Landlord Tenant Q&A with RICHARD VIERRA (B)
RICHARD VIERRA (B), RMP
Principal Broker & Director of Property Management
Hawaii Reserves, Inc.
National Association of Residential Property Managers
Regional Vice President / Past President, Oahu Chapter
Q. I have a small rental home in Laie and I live in the downtown area. My rental home had a leaking bathroom shower valve which my tenant recently reported so I called a plumber who said he travels the whole island at discounted rates. After talking to him, I set up the appointment with my tenant to meet the plumber. My tenant took off work to be there but the plumber never showed up or called! My tenant is now upset and says they are out money from being off work and they refuse to meet any plumber again, they want me to do it. It is so far and I will have to take off from work. What should I do?
A. The short answer, in this case, is that if you can’t find anyone else to meet the plumber, then you need to meet the plumber. Several things factor into this:
1. Professional property management. It appears that you may not have a licensed property manager managing your property. While you are not required to have one (Hawaii law allows property owners to manage their own rentals without a license), a property manager is helpful as they typically are familiar with legal issues and may have a larger pool of service providers from which to use.
Additionally, in a case like this, they would ensure that the appointment was kept and would be responsible to the tenant.
2. Always check references. In today’s social media-conscious world, there are a variety of websites (Yelp, Angie’s List, etc.) which post “reviews” written by consumers about service providers. A simple search for the plumber’s name or company will help you better know the plumber’s work history and specifically their clients’ opinion of them. In this case, it may have been discovered that this plumber merely saying he “travels the whole island” doesn’t ensure that he “travels when he is supposed to!” An additional check with the Hawaii Better Business Bureau (www.bbb.org/hawaii) will allow you to review any formal consumer complaints filed against the business and, if so, how they were resolved.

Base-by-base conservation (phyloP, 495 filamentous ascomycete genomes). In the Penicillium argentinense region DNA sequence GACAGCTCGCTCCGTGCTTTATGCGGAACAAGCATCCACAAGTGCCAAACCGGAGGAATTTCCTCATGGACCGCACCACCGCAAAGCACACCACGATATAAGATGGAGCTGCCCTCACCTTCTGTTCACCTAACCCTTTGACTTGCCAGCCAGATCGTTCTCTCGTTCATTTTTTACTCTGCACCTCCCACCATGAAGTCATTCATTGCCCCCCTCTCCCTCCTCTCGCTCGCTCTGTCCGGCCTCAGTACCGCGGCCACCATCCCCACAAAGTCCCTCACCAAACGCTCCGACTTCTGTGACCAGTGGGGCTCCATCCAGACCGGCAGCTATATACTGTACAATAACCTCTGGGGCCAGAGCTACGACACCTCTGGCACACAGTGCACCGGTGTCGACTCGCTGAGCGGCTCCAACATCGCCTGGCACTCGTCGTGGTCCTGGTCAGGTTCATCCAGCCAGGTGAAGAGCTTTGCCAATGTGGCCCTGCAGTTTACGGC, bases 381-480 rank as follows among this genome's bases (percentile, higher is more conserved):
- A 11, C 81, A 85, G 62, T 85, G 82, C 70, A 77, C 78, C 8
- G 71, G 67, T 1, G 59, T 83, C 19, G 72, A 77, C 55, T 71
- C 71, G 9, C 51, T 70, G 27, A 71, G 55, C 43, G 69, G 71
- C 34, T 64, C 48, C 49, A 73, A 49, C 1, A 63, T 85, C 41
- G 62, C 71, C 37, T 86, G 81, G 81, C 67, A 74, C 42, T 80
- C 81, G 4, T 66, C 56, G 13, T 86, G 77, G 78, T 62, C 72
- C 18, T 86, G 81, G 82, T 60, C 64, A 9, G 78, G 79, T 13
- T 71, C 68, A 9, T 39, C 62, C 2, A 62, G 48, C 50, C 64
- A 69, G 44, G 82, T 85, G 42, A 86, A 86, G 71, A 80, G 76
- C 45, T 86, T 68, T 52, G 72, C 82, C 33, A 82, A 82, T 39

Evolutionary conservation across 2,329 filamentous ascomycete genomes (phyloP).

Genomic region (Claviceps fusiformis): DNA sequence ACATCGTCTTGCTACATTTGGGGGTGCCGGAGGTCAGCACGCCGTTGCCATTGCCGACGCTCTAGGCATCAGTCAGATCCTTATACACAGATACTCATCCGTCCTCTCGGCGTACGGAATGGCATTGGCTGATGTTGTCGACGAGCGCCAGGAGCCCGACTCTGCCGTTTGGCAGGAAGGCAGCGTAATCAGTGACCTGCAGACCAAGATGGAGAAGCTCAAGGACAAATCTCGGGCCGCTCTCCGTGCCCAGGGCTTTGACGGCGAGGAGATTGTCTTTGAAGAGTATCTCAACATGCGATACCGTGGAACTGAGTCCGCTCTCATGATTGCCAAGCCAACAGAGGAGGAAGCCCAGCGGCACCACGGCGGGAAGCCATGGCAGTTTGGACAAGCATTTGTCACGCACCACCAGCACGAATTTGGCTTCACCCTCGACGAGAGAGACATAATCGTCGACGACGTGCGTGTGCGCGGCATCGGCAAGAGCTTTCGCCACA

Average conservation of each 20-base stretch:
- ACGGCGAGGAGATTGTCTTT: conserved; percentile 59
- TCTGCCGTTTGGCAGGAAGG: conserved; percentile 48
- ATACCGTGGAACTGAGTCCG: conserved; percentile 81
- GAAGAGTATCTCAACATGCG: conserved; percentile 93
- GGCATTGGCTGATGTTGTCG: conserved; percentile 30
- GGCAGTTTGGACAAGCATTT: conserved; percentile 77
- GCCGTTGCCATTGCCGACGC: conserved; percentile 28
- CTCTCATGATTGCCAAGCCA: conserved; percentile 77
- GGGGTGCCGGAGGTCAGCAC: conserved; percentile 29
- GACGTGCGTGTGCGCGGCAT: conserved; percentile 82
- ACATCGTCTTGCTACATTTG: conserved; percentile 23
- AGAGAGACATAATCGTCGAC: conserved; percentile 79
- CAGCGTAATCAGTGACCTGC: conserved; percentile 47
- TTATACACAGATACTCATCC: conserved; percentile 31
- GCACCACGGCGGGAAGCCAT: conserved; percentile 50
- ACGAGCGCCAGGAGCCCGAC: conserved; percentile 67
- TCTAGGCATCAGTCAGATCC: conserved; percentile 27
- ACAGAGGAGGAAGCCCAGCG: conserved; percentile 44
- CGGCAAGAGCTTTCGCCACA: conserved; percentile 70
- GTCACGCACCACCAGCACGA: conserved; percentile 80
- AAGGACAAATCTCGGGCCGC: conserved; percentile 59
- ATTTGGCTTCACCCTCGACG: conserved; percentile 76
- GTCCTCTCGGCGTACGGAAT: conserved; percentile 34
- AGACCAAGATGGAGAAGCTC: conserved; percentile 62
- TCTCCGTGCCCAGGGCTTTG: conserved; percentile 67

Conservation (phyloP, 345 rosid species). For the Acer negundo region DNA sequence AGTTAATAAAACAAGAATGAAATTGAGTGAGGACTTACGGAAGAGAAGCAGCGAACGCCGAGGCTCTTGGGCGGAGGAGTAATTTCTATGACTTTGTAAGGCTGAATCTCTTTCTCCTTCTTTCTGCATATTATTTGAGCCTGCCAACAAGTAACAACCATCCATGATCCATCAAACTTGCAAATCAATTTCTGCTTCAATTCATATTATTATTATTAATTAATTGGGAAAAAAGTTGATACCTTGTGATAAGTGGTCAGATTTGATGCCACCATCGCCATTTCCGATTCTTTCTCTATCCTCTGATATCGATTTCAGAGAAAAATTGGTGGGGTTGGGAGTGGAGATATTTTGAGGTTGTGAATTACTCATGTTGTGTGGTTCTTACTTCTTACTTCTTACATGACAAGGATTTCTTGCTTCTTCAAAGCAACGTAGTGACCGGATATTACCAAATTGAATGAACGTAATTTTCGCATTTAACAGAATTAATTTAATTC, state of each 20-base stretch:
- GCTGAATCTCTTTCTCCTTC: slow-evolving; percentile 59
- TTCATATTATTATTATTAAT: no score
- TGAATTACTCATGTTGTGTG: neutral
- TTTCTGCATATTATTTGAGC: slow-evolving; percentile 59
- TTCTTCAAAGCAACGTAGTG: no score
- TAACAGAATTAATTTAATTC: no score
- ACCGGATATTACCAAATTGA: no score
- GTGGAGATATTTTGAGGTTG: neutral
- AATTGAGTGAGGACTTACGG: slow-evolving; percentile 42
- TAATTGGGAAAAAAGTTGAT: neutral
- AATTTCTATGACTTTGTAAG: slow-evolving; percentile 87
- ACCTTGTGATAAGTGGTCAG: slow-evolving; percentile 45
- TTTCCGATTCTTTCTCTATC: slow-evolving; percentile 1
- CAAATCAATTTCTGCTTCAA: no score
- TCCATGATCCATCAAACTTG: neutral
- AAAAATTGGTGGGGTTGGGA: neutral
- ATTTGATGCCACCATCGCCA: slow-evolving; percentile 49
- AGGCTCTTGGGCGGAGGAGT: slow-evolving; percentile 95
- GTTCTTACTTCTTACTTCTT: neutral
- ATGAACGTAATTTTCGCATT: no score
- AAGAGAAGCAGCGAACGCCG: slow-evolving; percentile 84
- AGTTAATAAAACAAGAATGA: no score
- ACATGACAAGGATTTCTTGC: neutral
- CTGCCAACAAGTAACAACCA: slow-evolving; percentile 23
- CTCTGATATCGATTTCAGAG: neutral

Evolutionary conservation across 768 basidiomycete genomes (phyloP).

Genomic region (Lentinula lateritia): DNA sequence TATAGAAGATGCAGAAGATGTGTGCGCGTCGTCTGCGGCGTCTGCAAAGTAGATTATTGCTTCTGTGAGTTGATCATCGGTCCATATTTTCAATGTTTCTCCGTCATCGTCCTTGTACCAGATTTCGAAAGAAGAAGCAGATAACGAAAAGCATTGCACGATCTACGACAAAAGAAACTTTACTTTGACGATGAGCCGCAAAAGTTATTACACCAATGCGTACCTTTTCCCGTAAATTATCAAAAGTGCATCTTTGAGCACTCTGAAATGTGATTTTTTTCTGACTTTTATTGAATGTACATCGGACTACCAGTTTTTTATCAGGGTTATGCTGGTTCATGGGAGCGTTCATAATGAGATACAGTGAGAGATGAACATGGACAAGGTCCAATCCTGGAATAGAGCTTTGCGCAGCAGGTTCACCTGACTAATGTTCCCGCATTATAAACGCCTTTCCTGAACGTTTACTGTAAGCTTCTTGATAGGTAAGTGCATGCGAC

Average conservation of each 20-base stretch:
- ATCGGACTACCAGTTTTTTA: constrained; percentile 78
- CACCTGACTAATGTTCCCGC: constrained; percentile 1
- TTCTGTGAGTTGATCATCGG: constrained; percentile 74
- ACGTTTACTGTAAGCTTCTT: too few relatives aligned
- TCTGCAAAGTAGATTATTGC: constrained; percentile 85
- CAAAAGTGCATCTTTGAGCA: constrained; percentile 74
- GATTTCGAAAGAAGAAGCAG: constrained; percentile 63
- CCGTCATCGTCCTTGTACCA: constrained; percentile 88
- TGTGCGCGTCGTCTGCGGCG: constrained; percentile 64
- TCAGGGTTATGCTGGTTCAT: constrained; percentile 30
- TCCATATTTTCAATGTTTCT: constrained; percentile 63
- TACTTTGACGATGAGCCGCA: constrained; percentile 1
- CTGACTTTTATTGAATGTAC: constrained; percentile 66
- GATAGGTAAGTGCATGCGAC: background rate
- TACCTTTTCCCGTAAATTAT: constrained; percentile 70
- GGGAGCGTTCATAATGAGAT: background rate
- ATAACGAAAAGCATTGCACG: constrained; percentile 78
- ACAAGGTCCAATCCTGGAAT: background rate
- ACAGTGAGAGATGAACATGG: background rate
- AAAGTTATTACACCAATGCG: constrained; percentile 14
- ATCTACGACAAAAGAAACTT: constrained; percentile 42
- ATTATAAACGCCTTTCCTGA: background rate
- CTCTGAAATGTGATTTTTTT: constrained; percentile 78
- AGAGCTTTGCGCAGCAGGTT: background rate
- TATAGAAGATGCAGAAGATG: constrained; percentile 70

3. Always check your service provider’s license. In this case, as an industry, plumbing is one of 50 professional trades regulated by the State of Hawaii and, as such, plumbers must qualify to retain and maintain their license. Any formal complaints filed with the Contractors’ Licensing Board (cca.hawaii.gov/pvl) of the Department of Commerce and Consumer Affairs are easily accessible and reviewed, all of which will give you a sense of the work, ethics and standards of the plumber.
4. Get a referral. One of the best methods to ensure quality work is to talk to those who have used this plumber before. Word-of-mouth advertising is priceless, and especially so on a small island. Another option might be to use a plumber who has done work in your own home. A plumber who does a good job on a homeowner’s property will likely get a call-back to do more work in other homes/rentals owned by the individual, as well as be referred to the homeowner’s friends and neighbors.
5. Have a backup plan. Unforseen events such as traffic accidents, weather, personal emergencies, etc. can contribute to a workman not keeping an appointment. Of course, you would have hoped that your plumber would have called you or the tenant to advise that he’d be late or would have to reschedule the appointment. It’s always good to have a short list of service providers to refer to in case your goto plumber fails to show up.
6. Ensure that your service providers have insurance. Service providers should carry general liability, auto, and workers comp insurance and name the homeowner and property manager as Additional Insured. This protects all parties in the event there is an accident on the property while the service provider is working. Proof of this coverage is obtained by asking the service provider for a Certificate of Insurance prior to starting any work and making sure that you are listed as an Additional Insured on the Certificate.
But specific to this case, ultimately you as the landlord and homeowner are required to provide a safe and functional rental unit to your tenant. And, consequently, if you arrange for the plumber, you need to ensure that he is there. It makes sense, also, to arrange the appointment around the tenant’s schedule so they can point out the specific plumbing problem. However, when a plumber or any service provider simply does not show up, you need to address the situation by arranging the next appointment and making a point of personally being at the rental at the specified time.